>Discussing Transport Layer Session Establishment
You already know the fundamentals of TCP. Understanding the role of port numbers will help you to grasp the details of the TCP communication process. In this topic, you will also learn about the TCP three-way handshake and session termination processes.
Each application process running on a server is configured to use a port number. The port number is either automatically assigned or configured manually by a system administrator.
An individual server cannot have two services assigned to the same port number within the same transport layer services. For example, a host running a web server application and a file transfer application cannot have both configured to use the same port, such as TCP port 80.
An active server application assigned to a specific port is considered open, which means that the transport layer accepts, and processes segments addressed to that port. Any incoming client request addressed to the correct socket is accepted, and the data is passed to the server application. There can be many ports open simultaneously on a server, one for each active server application.
Clients Sending TCP Requests
Client 1 is requesting web services and Client 2 is requesting email service of the same server.
In some cultures, when two persons meet, they often greet each other by shaking hands. Both parties understand the act of shaking hands as a signal for a friendly greeting. Connections on the network are similar. In TCP connections, the host client establishes the connection with the server using the three-way handshake process.
Step 1. SYN
The initiating client requests a client-to-server communication session with the server.
PCA initiates a three-way handshake by sending a syn segment to PCB.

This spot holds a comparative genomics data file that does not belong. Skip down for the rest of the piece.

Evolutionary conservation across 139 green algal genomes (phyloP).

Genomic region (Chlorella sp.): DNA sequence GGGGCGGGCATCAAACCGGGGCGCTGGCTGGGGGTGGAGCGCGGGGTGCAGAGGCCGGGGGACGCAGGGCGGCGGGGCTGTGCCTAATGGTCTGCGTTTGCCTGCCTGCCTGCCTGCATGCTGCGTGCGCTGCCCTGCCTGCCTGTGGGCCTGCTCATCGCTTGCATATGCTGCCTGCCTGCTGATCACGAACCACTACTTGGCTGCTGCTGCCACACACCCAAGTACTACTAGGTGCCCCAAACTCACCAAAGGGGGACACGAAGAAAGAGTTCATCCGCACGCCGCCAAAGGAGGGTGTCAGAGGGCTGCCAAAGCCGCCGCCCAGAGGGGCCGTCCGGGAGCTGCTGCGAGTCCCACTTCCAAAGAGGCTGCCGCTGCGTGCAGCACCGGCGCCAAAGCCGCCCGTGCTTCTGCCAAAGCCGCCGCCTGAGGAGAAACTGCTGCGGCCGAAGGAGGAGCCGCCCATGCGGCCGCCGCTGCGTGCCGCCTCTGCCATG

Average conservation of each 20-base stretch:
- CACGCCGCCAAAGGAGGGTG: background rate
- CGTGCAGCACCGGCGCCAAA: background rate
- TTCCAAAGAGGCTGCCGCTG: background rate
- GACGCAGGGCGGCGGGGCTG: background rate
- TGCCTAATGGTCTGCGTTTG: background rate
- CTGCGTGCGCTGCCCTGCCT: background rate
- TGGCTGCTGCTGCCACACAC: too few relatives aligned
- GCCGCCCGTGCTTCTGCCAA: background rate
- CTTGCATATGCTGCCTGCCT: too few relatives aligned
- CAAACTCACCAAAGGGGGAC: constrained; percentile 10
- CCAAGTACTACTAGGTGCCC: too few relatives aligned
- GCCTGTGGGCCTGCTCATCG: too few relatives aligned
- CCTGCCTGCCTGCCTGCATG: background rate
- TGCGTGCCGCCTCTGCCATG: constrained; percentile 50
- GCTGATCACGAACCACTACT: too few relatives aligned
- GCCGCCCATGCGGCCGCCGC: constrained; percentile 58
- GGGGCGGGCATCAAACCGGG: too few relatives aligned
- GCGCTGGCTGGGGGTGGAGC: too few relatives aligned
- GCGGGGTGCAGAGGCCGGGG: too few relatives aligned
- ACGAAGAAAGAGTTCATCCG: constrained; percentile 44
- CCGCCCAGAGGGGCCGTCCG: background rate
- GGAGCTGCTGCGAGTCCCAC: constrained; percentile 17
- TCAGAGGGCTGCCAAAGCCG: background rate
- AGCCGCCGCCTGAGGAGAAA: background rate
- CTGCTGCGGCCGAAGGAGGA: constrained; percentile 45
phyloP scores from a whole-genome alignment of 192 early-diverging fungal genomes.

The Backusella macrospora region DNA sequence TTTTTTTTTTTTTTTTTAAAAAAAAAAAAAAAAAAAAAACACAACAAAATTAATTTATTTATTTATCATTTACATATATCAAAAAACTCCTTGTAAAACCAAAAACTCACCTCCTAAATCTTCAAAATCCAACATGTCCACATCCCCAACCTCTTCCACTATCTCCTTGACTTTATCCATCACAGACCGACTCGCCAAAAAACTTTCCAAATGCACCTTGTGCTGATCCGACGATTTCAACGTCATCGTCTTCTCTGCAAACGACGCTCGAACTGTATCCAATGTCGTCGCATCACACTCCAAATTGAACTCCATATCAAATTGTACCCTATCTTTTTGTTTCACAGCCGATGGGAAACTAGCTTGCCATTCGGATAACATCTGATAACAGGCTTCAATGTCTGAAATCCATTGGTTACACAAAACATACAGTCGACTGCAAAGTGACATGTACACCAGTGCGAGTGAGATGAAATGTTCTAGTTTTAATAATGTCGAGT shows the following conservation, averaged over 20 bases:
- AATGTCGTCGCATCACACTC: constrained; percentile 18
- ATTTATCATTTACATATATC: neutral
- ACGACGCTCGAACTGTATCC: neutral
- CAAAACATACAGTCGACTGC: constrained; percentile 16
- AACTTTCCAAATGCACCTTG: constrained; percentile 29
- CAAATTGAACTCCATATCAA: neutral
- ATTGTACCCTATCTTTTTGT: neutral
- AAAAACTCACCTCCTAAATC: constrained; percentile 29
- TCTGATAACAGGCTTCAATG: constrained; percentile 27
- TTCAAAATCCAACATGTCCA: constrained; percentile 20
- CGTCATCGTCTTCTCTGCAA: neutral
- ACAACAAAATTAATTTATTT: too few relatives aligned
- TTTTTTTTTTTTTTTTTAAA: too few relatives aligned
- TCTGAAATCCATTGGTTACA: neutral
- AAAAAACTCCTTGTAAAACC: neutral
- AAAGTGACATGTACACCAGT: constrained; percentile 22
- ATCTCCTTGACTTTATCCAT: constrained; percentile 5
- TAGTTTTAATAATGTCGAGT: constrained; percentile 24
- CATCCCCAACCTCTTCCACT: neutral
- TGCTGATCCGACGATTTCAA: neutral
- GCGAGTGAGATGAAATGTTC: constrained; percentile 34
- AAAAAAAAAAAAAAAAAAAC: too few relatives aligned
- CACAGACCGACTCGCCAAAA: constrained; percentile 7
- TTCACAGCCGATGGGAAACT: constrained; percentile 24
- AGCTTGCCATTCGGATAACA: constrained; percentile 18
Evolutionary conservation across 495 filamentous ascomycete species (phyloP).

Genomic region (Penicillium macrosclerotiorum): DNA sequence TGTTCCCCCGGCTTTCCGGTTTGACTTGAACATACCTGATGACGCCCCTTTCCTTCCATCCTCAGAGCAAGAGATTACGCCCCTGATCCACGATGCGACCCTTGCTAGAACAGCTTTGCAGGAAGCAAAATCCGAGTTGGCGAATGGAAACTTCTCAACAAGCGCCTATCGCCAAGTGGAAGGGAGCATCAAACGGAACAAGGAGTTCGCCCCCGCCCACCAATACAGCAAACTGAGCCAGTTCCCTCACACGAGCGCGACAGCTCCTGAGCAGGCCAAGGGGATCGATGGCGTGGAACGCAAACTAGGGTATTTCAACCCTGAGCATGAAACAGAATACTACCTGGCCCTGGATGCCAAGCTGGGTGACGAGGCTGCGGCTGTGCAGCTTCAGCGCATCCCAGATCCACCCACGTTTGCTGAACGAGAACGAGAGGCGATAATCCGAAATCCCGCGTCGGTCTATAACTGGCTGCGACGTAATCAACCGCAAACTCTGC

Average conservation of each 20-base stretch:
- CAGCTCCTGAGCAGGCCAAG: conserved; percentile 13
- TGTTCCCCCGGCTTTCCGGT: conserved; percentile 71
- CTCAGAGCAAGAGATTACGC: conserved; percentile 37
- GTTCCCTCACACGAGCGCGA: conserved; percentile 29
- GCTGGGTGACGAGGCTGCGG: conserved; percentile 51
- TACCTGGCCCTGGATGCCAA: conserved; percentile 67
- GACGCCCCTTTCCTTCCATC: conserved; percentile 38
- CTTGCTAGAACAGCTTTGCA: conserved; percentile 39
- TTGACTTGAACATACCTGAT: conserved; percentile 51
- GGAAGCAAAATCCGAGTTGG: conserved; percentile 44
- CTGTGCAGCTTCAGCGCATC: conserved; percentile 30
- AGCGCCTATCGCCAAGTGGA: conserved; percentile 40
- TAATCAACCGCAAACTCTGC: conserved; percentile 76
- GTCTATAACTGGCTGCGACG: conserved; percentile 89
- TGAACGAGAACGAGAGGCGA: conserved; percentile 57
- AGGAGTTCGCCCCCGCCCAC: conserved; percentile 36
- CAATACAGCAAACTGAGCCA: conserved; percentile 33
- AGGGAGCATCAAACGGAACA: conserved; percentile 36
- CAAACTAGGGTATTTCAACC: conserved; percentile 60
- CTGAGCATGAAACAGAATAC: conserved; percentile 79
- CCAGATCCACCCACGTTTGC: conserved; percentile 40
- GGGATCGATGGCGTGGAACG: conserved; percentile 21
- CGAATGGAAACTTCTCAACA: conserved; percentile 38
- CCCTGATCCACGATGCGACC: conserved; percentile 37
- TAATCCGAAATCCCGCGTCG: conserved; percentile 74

The three-way handshake validates that the destination host is available to communicate. In this example, host A has validated that host B is available.
To close a connection, the Finish (FIN) control flag must be set in the segment header. To end each one-way TCP session, a two-way handshake, consisting of a FIN segment and an Acknowledgment (ACK) segment, is used. Therefore, to terminate a single conversation supported by TCP, four exchanges are needed to end both sessions. Either the client or the server can initiate the termination.
In the example, the terms client and server are used as a reference for simplicity, but any two hosts that have an open session can initiate the termination process.
Step 1. FIN
When the client has no more data to send in the stream, it sends a segment with the FIN flag set.
PCA sends a fin segment to PCB to end the session when there is no more data to send
When all segments have been acknowledged, the session is closed.
TCP Three-way Handshake Analysis
Hosts maintain state, track each data segment within a session, and exchange information about what data is received using the information in the TCP header. TCP is a full-duplex protocol, where each connection represents two one-way communication sessions. To establish the connection, the hosts perform a three-way handshake. As shown in the figure, control bits in the TCP header indicate the progress and status of the connection.
These are the functions of the three-way handshake:
- It establishes that the destination device is present on the network.
- It verifies that the destination device has an active service and is accepting requests on the destination port number that the initiating client intends to use.
- It informs the destination device that the source client intends to establish a communication session on that port number.
After the communication is completed the sessions are closed, and the connection is terminated. The connection and session mechanisms enable TCP reliability function.
shows the tcp segment header fields with the control bits field of 6 bits highlighted
Control Bits Field
The six bits in the Control Bits field of the TCP segment header are also known as flags. A flag is a bit that is set to either on or off.
The six control bits flags are as follows:
- URG – Urgent pointer field significant
- ACK – Acknowledgment flag used in connection establishment and session termination
- PSH – Push function
- RST – Reset the connection when an error or timeout occurs
- SYN – Synchronize sequence numbers used in connection establishment
- FIN – No more data from sender and used in session termination
Search the internet to learn more about the PSH and URG flags.
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